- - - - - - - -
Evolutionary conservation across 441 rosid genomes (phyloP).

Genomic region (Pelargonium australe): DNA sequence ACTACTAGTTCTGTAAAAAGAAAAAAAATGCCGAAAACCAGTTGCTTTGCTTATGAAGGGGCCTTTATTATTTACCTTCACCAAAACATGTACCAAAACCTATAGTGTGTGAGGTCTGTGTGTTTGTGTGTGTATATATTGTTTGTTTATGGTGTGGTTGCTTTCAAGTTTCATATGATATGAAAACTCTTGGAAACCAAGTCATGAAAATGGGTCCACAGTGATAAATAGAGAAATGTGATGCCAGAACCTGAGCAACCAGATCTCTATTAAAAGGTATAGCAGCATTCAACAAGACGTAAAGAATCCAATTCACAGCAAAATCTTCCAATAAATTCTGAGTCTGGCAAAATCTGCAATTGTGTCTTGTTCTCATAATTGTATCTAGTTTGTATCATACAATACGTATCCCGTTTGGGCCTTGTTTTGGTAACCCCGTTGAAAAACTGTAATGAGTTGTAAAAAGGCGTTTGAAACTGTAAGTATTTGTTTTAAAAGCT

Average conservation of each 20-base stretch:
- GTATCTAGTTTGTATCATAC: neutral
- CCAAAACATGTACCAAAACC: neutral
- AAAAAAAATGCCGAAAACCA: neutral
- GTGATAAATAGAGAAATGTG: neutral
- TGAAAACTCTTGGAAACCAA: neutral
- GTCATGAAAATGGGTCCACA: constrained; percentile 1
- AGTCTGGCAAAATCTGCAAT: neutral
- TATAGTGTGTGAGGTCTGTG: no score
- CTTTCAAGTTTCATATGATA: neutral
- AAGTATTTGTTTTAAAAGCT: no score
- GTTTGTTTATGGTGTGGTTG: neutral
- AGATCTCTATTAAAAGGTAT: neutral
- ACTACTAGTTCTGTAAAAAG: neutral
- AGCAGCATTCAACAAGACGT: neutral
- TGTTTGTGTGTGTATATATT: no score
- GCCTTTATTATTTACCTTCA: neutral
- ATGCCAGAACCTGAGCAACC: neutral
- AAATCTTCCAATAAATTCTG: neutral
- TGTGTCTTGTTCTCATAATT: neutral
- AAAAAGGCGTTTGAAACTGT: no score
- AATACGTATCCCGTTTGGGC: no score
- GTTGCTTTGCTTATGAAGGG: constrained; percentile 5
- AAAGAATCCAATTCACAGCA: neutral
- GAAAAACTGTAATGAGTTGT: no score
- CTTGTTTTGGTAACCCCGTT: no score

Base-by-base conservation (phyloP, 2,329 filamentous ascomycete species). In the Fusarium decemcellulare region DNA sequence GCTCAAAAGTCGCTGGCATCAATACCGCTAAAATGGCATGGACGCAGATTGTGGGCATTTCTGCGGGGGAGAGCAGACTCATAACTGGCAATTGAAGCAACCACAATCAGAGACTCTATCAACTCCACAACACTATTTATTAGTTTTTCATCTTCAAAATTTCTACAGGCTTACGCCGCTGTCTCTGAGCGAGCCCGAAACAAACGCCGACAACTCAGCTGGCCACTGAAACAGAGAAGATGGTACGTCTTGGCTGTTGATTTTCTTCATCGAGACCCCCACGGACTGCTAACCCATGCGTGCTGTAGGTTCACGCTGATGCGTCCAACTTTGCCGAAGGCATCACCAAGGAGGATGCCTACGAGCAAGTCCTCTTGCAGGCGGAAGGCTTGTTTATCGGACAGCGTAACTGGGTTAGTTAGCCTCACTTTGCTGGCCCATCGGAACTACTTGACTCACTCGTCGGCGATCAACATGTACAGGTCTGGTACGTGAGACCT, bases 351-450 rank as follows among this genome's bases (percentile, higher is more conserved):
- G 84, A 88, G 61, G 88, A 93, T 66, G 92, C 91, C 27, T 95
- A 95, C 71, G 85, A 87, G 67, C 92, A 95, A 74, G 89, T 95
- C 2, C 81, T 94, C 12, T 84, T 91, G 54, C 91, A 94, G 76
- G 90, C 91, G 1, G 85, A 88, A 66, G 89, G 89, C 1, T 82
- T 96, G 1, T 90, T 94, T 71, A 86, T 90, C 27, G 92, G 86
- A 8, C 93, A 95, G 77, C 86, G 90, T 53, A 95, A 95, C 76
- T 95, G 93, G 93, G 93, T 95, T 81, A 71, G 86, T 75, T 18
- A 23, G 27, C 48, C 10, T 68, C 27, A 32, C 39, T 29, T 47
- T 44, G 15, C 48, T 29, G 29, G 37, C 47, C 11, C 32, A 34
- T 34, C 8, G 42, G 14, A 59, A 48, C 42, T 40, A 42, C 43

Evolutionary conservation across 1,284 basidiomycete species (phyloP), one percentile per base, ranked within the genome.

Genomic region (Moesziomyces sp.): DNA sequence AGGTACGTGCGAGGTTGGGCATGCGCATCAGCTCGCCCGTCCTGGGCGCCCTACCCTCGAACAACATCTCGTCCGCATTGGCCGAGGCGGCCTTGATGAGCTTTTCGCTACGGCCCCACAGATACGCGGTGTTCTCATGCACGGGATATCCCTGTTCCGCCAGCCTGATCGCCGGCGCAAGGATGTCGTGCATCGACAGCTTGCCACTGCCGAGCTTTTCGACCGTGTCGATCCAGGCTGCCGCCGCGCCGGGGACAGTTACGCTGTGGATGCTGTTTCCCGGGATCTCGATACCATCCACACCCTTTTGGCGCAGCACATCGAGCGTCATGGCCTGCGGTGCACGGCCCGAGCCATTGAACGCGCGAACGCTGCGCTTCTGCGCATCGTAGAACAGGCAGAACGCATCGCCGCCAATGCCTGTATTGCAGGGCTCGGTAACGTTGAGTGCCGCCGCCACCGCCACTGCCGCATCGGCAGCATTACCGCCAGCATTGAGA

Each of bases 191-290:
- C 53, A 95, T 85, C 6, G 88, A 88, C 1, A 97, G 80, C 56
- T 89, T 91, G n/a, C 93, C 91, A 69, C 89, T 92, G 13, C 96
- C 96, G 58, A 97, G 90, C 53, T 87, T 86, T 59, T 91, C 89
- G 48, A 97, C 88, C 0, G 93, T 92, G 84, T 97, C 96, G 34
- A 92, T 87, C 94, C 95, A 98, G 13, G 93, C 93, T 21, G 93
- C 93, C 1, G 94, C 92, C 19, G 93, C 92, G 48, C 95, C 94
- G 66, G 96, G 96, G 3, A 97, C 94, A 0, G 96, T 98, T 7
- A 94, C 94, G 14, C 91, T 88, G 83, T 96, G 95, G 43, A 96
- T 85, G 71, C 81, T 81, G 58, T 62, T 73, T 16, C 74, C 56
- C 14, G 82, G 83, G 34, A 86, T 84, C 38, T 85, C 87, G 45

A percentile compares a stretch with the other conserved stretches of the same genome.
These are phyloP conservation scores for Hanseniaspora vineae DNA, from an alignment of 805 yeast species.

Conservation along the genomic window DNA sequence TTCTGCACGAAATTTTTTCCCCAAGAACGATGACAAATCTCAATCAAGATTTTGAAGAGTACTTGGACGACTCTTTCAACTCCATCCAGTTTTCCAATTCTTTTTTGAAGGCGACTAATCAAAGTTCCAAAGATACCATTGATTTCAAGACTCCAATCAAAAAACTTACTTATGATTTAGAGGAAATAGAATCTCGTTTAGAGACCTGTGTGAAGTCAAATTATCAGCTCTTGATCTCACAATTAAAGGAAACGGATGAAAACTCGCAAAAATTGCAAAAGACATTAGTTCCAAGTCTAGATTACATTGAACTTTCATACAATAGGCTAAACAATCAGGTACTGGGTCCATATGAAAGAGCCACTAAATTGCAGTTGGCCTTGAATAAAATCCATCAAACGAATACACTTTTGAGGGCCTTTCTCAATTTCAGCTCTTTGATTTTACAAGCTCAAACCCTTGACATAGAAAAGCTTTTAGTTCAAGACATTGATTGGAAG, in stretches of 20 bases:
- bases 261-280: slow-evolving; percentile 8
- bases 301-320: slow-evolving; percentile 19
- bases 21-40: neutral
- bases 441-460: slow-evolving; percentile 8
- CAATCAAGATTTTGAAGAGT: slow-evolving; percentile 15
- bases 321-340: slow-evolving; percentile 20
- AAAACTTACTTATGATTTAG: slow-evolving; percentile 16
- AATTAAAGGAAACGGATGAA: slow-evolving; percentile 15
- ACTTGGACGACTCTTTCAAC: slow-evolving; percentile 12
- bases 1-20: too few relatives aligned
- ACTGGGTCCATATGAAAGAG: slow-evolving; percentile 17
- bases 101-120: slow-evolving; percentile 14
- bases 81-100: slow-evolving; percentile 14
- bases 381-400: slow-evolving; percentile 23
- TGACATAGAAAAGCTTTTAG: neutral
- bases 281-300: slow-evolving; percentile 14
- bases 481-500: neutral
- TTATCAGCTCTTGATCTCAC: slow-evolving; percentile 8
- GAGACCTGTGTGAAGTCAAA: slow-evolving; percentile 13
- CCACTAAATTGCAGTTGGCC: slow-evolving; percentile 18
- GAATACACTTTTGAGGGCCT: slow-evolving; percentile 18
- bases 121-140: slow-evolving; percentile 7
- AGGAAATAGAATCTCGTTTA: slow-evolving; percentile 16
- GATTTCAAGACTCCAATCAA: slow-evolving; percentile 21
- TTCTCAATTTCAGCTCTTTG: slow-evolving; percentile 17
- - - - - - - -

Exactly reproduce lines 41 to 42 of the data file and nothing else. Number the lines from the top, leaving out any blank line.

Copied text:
Genomic region (Moesziomyces sp.): DNA sequence AGGTACGTGCGAGGTTGGGCATGCGCATCAGCTCGCCCGTCCTGGGCGCCCTACCCTCGAACAACATCTCGTCCGCATTGGCCGAGGCGGCCTTGATGAGCTTTTCGCTACGGCCCCACAGATACGCGGTGTTCTCATGCACGGGATATCCCTGTTCCGCCAGCCTGATCGCCGGCGCAAGGATGTCGTGCATCGACAGCTTGCCACTGCCGAGCTTTTCGACCGTGTCGATCCAGGCTGCCGCCGCGCCGGGGACAGTTACGCTGTGGATGCTGTTTCCCGGGATCTCGATACCATCCACACCCTTTTGGCGCAGCACATCGAGCGTCATGGCCTGCGGTGCACGGCCCGAGCCATTGAACGCGCGAACGCTGCGCTTCTGCGCATCGTAGAACAGGCAGAACGCATCGCCGCCAATGCCTGTATTGCAGGGCTCGGTAACGTTGAGTGCCGCCGCCACCGCCACTGCCGCATCGGCAGCATTACCGCCAGCATTGAGA

Each of bases 191-290: